Saturday will mark the third year for this unusual benefit that showcases regional artists vying for big prizes, with concertgoers getting a chance to win, too. See the list of venues, performers.
SCROLL DOWN FOR ROSTER OF VENUES/PERFORMERS THAT CAN BE SAVED ON YOUR PHONE, ALONG WITH A LOCAL SPINS LIVE ON 1340 AM WJRW RADIO PODCAST FEATURING DAVE PALMER AND LOREN JOHNSON.
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Kevin DePree performed at Grand Haven’s first Walk the Beat event two years ago, playing drums with accompanying electronic effects.
On Saturday, he returns to Walk the Beat, but this time around, he’s not alone.
The drumming instructor will bring three of his students along, after the group camped out earlier this month at the Coast Guard Festival to play for passersby and their act caught on. The shtick went viral, even getting featured on a local news station.
Now, the Grand Haven Bucket Drummers are ready to pound it out for Walk the Beat.
“It was excellent, the first time I performed at Walk the Beat,” DePree said. “And I expect it will be much bigger this year. They already have a record amount of ticket sales, in their pre-sale alone. And they are raising money for music, which is great.”
Walk the Beat 2016, a free one-day event open to the public, will take place at 36 different venues around Grand Haven from 1-5 p.m. Saturday, with 72 musical acts performing. The bands and solo performers each have a designated venue to play, and fans and attendees can walk from one venue to the next, sampling whatever music they like along the way.
Fans are encouraged to use their phones to text votes for their favorite bands. The winner of voting for best band will win a huge prize bundle, including 40 hours of production and recording time with Bill Chrysler at Grand Haven’s Third Coast Recording Company, as well as free professional music video, photo shoot and website.
Walk the Beat also conducts a separate competition for best song. The artist chosen by a panel of experts for best song from submitted entries will win their choice of $2,500 in cash or 40 hours of production and recording time at Third Coast.
The winners will be announced during a 5:30-8:30 p.m. after-party at Third Coast on Saturday.
FANS CAN WIN PRIZES, TOO, WITH HUNDREDS OF VOLUNTEERS HELPING OUT
Attendees can get into the prize-winning fun, too, with each venue doling out door prizes such as bicycles, TVs, stereos, fishing kits, kayaks, tablets and more. And those buying $10 raffle tickets have a shot at a $5,000 grand prize.
The event has grown considerably, noted Dave Palmer, founder and executive director of Walk the Beat, which sold 1,500 raffle tickets the first year, 2,400 the second and more than 3,200 tickets already this year. He’s convinced that after the Coast Guard Festival, Walk the Beat may become the second most recognized event in Grand Haven.
“We have about 500 people volunteering with this event,” Palmer said. “The idea is, as the event grows, we can sell more tickets, and it can be even bigger next year. We are even working on a program to help spread this event to other cities in the area. We would like to join forces with others throughout the area to make Michigan ‘The Music State.’ ”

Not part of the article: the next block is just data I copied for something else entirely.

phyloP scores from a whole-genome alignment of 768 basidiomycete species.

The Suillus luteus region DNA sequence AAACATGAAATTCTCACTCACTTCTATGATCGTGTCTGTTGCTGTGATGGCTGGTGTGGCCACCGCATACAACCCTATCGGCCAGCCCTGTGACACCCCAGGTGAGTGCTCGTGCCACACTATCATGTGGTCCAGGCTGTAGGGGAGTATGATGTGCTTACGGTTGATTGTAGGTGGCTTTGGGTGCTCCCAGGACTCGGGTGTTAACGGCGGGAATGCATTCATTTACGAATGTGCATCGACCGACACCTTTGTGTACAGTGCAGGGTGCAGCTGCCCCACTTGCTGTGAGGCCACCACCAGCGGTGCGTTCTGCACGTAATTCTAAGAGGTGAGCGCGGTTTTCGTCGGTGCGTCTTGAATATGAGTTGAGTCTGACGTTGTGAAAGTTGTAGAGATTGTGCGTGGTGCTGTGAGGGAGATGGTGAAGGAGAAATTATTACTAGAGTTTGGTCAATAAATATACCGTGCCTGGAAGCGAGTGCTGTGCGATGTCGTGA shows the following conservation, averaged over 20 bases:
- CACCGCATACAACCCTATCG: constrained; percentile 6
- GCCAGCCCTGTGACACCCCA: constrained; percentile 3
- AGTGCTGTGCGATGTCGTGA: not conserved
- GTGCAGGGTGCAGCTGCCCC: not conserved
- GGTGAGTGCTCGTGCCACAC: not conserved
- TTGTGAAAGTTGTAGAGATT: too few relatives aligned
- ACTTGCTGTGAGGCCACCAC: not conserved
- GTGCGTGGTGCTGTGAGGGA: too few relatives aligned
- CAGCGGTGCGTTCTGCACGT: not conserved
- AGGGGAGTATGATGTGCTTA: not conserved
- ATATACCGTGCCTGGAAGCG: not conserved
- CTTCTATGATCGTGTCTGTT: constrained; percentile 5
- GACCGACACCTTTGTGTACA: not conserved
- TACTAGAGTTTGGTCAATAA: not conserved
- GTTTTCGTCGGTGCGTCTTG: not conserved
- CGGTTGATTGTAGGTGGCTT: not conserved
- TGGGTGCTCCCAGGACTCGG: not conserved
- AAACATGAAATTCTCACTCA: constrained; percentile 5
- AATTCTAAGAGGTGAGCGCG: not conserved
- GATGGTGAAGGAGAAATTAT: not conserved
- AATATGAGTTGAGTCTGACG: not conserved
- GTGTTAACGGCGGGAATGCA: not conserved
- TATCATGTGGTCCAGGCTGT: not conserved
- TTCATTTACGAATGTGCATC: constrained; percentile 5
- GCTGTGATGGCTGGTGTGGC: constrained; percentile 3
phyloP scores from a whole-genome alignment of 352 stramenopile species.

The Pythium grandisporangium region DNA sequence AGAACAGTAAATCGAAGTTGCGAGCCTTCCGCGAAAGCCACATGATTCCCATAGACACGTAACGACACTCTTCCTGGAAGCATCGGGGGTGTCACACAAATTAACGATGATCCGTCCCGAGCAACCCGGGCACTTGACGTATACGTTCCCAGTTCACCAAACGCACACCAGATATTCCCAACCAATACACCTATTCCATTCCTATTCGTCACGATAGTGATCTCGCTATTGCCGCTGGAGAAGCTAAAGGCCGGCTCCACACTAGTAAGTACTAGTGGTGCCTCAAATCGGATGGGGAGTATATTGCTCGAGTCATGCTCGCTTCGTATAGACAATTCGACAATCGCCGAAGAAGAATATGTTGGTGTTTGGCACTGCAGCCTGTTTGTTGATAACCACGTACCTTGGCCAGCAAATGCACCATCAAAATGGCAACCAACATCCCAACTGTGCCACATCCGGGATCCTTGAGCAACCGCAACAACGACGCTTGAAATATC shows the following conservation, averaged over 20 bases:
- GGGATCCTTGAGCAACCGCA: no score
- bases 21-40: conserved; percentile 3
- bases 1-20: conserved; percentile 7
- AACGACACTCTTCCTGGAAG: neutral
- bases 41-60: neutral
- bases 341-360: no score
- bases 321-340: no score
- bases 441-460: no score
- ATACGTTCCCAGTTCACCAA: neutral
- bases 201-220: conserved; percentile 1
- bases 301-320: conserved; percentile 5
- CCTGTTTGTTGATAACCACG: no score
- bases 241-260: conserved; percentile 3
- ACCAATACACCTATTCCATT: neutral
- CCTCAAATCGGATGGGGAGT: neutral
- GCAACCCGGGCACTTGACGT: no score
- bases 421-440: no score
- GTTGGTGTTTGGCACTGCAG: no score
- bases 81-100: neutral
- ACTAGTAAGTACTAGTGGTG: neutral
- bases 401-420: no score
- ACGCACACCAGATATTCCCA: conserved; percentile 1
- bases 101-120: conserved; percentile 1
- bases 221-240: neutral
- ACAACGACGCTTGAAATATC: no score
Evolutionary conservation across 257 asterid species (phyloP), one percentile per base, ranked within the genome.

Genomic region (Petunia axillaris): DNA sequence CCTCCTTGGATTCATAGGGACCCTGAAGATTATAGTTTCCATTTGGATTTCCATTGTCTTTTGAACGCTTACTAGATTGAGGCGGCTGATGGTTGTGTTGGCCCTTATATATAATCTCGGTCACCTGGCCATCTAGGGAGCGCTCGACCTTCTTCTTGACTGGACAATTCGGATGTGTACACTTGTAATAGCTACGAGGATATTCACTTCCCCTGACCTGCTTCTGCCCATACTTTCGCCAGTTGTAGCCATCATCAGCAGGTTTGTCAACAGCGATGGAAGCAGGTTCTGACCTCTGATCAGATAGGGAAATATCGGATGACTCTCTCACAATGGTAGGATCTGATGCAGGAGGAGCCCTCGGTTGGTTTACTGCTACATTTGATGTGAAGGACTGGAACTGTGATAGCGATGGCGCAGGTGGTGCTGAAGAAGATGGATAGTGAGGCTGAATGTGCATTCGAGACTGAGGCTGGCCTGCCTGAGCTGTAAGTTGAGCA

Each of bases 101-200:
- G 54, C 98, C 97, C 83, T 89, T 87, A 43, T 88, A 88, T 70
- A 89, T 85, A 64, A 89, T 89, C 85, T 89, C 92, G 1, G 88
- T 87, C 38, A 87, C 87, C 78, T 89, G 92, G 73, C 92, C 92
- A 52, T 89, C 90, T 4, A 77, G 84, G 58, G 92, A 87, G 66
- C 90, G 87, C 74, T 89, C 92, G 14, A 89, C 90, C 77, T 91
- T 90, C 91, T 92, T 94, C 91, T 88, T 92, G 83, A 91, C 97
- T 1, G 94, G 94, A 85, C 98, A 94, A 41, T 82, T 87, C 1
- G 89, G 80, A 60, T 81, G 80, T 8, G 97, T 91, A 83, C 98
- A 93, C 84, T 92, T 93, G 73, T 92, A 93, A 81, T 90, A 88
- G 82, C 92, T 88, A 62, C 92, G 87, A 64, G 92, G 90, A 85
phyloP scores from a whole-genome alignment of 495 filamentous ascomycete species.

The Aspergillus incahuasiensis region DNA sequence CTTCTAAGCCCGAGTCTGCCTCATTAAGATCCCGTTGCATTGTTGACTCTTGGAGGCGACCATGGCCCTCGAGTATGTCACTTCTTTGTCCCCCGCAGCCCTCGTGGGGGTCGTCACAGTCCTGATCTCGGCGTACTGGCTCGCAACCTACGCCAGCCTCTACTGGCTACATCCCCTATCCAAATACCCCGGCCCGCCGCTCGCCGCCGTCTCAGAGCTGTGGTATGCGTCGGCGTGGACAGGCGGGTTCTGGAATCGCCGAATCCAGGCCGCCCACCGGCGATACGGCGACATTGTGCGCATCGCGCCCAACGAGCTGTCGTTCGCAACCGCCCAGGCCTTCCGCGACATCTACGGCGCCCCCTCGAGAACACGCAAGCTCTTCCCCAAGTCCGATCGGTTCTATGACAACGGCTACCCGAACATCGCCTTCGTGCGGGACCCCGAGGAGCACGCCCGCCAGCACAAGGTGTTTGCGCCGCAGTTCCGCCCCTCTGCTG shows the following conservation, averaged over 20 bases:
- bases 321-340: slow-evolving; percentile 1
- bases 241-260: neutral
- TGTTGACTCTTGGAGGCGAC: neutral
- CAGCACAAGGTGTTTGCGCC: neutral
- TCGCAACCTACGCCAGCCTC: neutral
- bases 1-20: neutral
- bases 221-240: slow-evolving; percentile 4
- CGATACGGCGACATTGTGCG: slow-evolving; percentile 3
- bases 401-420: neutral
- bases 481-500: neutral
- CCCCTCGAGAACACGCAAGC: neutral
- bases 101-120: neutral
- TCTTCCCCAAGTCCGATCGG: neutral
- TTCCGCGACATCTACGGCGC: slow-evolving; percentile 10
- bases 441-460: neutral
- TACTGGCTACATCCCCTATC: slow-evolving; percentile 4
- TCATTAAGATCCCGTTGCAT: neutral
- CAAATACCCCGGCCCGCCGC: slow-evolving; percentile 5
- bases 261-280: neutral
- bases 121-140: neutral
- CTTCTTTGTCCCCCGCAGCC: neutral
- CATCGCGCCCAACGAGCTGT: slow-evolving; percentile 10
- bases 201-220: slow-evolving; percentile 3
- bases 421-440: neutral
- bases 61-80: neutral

Palmer said fans walking into venues will find both a band and solo performer playing on a rotating basis. You can go anywhere between the venues, in either direction. Many of the venues as businesses will have pop or hot dogs, and have games going.
As a young, up-and-coming singer-songwriter, Loren Johnson appreciates the supportive, networking aspect of Saturday’s unusual Walk the Beat.
“The event is such an excellent catalyst for local musicians and businesses to make connections and get themselves and their products out there,” said Johnson, 20, of Grand Haven, who plays Walk the Beat for the second year in a row, performing at Floyd’s Tire & Auto Repair, 482 S. Beechtree St.
PODCAST: Local Spins Live with Loren Johnson & Dave Palmer
Opportunities for making new connections are plentiful because sponsoring venues range from car repair shops to bars to eateries to parks, and participating musicians aren’t just based along the lakeshore and in the Grand Rapids area, but come from as far away as the Upper Peninsula and Wisconsin.
“The biggest change this year would have to be the hosts, the venues that host the musical acts,” Palmer said. “They are realizing this is a big deal, and they are upping their game now, too. They all have put their best foot forward.”
Walk the Beat not only pays all the performers but has a mission to enrich lives through music: Donations, sponsorships and money raised through the August event allow the organization to donate instruments, arrange lessons or provide financial assistance for musical ventures to those in need.
“What makes it stand out from other events is that the proceeds collected truly go straight back into the music, whether through supplying instruments and lessons for those who wouldn’t otherwise have access to such, or funding other events for local and upcoming musicians,” Johnson said. “It’s a really special event.”
DePree and his Grand Haven Bucket Drummers – Dom Jerovsek, Logan Vegh and Charlie Casey – are excited to play City Farmer, at 1437 Washington Ave., as part of Walk the Beat.
“It is fantastic having somewhere so close by where performers can play and be supported by so many people,” DePree said. “It also gives family and friends a chance to cheer them on. Giving kids a chance to play, and to interact with each other and on such a big scale, is pretty great.”
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